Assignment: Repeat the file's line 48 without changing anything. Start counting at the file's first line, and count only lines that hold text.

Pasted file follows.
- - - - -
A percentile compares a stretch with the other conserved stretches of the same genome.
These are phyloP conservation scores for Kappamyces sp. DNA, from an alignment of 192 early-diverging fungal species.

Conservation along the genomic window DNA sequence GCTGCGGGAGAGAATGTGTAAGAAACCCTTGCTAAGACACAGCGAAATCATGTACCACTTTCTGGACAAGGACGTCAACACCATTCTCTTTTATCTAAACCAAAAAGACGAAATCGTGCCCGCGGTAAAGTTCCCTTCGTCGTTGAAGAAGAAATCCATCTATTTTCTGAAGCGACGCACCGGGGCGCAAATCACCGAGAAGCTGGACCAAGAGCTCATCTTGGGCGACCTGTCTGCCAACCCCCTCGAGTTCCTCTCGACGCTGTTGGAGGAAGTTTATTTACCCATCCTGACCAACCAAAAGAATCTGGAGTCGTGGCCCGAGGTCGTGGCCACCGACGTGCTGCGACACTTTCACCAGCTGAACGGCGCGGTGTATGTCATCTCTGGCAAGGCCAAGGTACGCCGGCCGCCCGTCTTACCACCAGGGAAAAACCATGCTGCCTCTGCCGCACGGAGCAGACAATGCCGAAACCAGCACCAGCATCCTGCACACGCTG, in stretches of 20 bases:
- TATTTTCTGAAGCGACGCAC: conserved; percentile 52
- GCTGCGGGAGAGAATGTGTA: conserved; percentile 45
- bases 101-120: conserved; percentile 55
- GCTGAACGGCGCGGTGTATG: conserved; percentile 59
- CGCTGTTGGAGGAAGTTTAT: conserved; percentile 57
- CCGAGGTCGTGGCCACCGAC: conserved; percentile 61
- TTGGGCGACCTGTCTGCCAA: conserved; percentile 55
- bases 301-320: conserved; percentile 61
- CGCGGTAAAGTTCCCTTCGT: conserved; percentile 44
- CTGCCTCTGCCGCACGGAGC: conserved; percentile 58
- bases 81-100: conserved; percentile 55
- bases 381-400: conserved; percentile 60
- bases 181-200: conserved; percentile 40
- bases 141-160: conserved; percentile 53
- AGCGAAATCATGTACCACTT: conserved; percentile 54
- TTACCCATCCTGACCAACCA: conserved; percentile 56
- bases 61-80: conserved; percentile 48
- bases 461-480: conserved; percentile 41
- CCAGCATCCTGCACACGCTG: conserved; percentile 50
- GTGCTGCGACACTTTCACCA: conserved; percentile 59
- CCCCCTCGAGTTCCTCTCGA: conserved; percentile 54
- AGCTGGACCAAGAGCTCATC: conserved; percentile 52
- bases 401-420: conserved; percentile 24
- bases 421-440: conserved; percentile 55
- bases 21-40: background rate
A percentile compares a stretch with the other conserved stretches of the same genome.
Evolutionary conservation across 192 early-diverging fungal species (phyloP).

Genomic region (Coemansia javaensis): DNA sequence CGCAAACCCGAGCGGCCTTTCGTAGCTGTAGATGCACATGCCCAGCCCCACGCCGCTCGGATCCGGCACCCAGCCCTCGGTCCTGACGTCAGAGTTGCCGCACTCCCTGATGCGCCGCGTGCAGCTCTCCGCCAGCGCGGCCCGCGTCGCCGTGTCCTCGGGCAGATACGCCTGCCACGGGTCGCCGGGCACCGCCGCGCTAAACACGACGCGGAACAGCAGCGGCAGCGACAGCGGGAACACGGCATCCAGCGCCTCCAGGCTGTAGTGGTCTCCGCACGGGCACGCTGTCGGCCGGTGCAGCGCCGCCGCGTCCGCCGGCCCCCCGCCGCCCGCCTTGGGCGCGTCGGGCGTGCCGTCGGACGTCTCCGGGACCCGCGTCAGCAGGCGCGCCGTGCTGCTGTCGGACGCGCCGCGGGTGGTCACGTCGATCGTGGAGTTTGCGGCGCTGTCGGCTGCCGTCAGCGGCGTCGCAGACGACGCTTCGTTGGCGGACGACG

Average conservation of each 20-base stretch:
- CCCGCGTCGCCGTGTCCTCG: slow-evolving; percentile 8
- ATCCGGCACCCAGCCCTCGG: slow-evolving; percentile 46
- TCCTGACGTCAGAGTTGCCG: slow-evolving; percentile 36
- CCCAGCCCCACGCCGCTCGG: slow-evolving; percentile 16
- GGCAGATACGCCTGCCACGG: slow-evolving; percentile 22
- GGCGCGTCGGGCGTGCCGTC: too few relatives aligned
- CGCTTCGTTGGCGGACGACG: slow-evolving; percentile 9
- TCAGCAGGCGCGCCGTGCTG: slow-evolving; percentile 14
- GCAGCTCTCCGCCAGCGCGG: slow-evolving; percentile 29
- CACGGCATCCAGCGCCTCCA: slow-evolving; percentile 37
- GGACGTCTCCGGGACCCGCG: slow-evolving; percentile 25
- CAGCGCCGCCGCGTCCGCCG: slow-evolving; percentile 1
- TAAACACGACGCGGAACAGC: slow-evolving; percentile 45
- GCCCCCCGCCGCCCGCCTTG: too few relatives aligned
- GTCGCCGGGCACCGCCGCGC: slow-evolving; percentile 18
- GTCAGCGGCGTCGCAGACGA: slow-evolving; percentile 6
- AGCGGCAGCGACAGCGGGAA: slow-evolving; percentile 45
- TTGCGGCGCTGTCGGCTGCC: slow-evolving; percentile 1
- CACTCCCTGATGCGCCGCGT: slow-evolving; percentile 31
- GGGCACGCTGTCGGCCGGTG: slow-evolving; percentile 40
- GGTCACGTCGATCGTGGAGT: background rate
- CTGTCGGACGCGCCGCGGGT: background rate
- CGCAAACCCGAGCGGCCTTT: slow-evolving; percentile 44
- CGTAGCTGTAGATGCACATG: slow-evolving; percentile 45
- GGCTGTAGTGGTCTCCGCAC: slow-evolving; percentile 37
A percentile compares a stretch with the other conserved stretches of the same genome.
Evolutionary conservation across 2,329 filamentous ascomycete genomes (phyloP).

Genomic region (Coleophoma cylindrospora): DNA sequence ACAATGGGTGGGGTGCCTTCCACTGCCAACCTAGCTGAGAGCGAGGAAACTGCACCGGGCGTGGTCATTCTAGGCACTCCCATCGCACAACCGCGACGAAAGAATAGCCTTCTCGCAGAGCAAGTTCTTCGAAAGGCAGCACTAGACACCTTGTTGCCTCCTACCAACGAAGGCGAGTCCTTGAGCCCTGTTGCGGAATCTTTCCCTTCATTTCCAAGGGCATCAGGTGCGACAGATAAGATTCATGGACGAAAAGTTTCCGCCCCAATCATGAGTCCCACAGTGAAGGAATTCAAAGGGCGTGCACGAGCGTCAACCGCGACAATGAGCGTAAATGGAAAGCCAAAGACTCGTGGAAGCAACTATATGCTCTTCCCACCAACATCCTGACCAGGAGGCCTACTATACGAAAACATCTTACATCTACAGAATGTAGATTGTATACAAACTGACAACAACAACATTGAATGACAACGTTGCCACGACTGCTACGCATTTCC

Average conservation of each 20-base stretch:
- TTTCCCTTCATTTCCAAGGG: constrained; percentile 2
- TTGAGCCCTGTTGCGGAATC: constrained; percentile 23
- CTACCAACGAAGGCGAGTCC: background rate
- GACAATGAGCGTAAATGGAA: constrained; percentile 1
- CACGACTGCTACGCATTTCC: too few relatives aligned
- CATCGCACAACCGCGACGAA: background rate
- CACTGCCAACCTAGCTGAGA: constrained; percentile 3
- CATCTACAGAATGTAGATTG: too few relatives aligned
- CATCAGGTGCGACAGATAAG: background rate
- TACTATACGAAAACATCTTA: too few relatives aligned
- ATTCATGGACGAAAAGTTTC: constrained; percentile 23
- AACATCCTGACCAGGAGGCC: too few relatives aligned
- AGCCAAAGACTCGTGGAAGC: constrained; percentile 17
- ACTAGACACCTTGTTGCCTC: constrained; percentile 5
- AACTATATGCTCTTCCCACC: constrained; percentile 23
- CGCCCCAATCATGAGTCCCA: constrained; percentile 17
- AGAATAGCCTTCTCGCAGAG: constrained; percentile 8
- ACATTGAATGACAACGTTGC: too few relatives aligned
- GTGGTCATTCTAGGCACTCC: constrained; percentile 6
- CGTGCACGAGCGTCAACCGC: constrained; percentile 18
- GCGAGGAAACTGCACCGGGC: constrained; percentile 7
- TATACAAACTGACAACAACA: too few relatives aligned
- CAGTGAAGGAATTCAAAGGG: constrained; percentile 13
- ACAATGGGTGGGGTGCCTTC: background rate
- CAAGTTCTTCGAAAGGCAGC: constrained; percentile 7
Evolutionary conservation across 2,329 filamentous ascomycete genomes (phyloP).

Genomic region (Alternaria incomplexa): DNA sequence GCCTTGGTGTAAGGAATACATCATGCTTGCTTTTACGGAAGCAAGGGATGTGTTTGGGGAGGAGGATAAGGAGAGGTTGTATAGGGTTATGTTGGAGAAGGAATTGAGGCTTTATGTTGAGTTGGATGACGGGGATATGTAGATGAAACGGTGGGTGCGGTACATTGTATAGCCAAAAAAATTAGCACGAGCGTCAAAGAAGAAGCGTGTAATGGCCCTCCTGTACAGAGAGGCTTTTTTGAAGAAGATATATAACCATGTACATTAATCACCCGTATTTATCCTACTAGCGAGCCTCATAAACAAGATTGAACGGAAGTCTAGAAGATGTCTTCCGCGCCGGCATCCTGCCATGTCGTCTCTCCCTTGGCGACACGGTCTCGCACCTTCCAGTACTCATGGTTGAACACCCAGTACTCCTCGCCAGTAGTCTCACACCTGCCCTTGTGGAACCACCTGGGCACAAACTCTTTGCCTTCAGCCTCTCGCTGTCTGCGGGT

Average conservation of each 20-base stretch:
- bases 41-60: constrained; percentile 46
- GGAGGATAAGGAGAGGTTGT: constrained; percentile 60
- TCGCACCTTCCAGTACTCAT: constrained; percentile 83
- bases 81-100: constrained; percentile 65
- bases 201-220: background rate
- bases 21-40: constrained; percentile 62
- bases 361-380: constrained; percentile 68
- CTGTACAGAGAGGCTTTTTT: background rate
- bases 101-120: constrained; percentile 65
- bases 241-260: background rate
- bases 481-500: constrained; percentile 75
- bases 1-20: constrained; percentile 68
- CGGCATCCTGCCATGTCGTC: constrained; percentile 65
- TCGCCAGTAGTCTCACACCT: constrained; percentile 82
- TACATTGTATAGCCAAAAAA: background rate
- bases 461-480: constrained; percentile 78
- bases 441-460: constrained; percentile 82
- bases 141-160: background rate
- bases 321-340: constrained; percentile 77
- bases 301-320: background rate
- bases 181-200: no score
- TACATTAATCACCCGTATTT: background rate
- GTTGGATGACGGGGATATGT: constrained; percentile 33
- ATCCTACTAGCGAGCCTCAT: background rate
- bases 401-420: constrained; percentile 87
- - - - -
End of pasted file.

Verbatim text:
- GTCAGCGGCGTCGCAGACGA: slow-evolving; percentile 6